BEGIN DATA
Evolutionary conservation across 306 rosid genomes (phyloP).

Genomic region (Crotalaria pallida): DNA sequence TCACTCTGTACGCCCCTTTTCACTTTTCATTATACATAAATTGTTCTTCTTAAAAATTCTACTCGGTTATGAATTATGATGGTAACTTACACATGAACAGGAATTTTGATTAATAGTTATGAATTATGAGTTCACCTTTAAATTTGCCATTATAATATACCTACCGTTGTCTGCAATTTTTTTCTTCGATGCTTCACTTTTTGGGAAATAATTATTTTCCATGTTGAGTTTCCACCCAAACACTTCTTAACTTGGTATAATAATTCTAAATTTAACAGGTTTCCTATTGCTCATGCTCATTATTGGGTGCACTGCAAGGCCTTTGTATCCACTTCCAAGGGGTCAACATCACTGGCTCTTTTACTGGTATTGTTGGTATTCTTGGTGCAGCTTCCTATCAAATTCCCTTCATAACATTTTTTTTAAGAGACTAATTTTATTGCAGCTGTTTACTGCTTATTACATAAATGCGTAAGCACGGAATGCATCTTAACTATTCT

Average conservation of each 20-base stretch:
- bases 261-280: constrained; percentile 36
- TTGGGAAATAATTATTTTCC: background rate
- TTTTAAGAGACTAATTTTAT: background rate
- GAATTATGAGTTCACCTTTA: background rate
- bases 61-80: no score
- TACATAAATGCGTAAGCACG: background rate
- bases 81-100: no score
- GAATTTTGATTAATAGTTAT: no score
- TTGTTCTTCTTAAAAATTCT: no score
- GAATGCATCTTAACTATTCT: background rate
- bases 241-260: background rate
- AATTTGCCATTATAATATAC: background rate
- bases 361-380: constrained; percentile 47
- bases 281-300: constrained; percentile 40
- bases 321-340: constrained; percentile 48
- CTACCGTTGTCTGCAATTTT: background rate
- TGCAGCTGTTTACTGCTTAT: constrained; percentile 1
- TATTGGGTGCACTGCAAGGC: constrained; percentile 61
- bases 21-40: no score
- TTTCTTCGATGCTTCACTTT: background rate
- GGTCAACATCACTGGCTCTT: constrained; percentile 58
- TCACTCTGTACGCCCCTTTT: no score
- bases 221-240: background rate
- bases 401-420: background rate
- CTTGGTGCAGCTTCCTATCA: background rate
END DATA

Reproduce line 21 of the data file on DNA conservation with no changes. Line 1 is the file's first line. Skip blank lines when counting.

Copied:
- TATTGGGTGCACTGCAAGGC: constrained; percentile 61